Digg today took to its blog to share a bit of information about its user growth and monetization plans, now that it’s been at Betaworks for nearly six months. The company said that Digg’s user base has doubled since the Betaworks takeover in August, and it also confirmed that Digg’s “Apps We Like” section is one of the site’s first efforts to monetize the new property.
Based on referral traffic reports, Digg seems to be improving. Although no longer the king-maker it once was, Digg still sends good referral traffic here on occasion, and at The Atlantic as well. BuzzFeed proclaimed Digg is back. This doesn’t necessarily prove user numbers are growing significantly, only that user engagement is. But that’s a good place to start.
As noted in Digg’s blog post today, the company also offers mobile versions of Digg, including both an iPhone and iPad application, which have each been featured by Apple at some point. It also has an email product called The Daily Digg.
The email product is just now getting started, says Jake Levine, Digg GM. “Once we get that product up and running, it will be an important part of these efforts,” he tells TechCrunch. “We have — along with the site, the apps, and the large Twitter and Facebook accounts — just over 10 million email addresses. These are people who signed up for digg in the last few years.”
Currently, measurement firm Distimo ranks Digg #151 in the free News apps section of its leaderboards for iPhone, and it’s #162 on iPad. So even here on mobile, the company faces challenges ahead in a crowded market where users are still defaulting to traditional news media like CNN, WSJ, NPR and others, as well as those newer apps which have stolen Digg’s glory during its decline, like Flipboard (#3 and #2, iPhone/iPad ) and Reddit (#5 and #26, iPhone/iPad).
Still, it’s early days for the new Digg. TechCrunch’s co-editor Alexia Tsotsis wrote this fall that the company has a fighting chance. The team acknowledges in the post that it has much left to do, saying that the product is “1% done.” But despite its unfinished state, the site is already beginning to experiment with monetization. These efforts include an “Apps We Like” sponsored section, whose debut was covered in winter 2011.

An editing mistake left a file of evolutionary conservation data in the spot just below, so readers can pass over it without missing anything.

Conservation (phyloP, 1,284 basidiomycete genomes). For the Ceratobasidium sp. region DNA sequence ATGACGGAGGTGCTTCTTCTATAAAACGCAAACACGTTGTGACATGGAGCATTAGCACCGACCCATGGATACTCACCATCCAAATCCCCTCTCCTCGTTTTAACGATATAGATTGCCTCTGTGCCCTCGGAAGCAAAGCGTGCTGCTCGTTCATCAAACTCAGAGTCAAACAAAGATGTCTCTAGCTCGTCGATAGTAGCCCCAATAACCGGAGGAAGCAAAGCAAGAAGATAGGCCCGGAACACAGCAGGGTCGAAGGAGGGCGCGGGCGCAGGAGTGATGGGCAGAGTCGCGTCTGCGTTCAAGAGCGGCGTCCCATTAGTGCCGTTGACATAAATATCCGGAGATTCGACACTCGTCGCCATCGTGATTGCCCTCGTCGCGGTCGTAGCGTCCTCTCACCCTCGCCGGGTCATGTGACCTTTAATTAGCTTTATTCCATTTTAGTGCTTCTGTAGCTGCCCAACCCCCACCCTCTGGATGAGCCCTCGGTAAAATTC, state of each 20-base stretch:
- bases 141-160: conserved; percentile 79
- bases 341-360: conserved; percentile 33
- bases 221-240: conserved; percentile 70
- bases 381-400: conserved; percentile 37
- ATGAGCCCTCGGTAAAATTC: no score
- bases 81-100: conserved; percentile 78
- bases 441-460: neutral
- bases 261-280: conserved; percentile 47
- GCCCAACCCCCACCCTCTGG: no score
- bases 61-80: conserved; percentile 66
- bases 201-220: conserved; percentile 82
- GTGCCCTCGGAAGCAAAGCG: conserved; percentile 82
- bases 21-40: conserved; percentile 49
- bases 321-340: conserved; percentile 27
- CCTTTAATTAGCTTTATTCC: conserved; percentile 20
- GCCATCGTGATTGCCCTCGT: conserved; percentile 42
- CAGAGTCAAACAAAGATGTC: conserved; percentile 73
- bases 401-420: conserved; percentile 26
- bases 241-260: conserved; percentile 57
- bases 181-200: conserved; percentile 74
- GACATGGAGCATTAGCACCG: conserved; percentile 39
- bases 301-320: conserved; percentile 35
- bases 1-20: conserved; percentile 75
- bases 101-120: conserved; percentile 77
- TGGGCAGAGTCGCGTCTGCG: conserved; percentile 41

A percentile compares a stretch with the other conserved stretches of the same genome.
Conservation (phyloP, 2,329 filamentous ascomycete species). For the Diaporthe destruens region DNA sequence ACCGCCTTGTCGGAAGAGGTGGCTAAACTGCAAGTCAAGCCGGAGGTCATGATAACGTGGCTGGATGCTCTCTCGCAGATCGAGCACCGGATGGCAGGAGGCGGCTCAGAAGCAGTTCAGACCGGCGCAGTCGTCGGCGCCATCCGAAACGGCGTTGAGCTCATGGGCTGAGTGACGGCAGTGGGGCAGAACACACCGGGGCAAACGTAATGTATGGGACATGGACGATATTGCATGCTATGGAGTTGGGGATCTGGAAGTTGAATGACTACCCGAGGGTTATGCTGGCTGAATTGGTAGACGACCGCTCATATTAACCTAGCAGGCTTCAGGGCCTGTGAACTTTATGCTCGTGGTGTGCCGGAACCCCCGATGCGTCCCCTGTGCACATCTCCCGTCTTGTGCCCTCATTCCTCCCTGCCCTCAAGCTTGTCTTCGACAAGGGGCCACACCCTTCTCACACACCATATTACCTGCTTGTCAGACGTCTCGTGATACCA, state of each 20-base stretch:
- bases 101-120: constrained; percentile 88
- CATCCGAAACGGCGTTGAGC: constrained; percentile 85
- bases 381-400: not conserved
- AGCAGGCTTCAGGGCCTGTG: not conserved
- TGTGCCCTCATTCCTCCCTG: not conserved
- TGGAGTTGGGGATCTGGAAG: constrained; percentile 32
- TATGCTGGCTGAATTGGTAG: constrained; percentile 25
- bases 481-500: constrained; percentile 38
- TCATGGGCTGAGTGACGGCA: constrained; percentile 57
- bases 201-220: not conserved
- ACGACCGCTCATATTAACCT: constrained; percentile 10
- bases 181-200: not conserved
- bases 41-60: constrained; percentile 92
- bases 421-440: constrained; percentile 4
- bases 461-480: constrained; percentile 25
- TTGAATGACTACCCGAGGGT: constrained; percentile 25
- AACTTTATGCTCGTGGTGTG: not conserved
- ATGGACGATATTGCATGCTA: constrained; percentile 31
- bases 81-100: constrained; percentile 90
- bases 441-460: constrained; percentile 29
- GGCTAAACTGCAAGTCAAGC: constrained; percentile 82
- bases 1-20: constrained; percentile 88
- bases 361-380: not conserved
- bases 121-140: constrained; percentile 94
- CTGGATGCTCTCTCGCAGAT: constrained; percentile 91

Here, the company offers an app recommendation on one section of its website, which is clearly labeled “sponsored.” The app is chosen because its one that appears “at the top of the App Store or on TechCrunch,” the post reads. (Hey, thanks!) To date, Digg has run nine featured apps, of which three have been sponsored. It has featured Picturelife (running now, sponsored), Voyager, InstaCRT, Zapd (sponsored), FrankSaidWhat, Manga Camera, Tapestry (sponsored), Chirp.io, and 8bitcamera. A few more will arrive in the coming weeks.
The company has run a few experiments with pricing, but Levine says that they found startups like to “keep it simple.” That is, if selected, apps will pay a flat fee.
This featured section is set to grow, too. “We will definitely create a standalone section for apps that we have featured,” Levine says in response to our question about whether this area would become a larger portion of Digg in the future. “One of the things we are tracking carefully here is user response to the program — most importantly, are users sharing the Apps We Like? Authentic RT’s, Likes, Reblogs and Shares are the currency of the social web — thats what startups want to see.”
He adds that the company is open to anything else that fits the monetization strategies outlined in today’s blog post, and that he’s interested in doing a “Things We Like” for gadgets, and small uni-purpose, Pebble-like, products. “I think our users would be really into that,” he says.
Digg’s efforts are perhaps even more relevant, in light of the recent conversations and debates about how news outlets should monetize in the web era. Specifically, the latest chatter has been about BuzzFeed, thanks to its recent funding, profitability, and reports of skyrocketing valuations. Like BuzzFeed, Digg’s “Apps We Like” section is meant to blend in with the rest of the site’s content, as opposed to interrupting it, the way that sidebar ads, banners and other more traditional web ads often do. (Cough, glances to sidebar.)
How users seem to feel about this type of advertising says a lot about the nature of its audience, and how they perceive the news outlet providing the recommendations. Does BuzzFeed lose integrity by having sponsored posts like “20 Reasons to Remember to Logout?” if they’re also kind of funny? Probably not. Likewise, if Digg has users’ trust, then a recommendation could prove powerful for advertisers, the site and readers alike.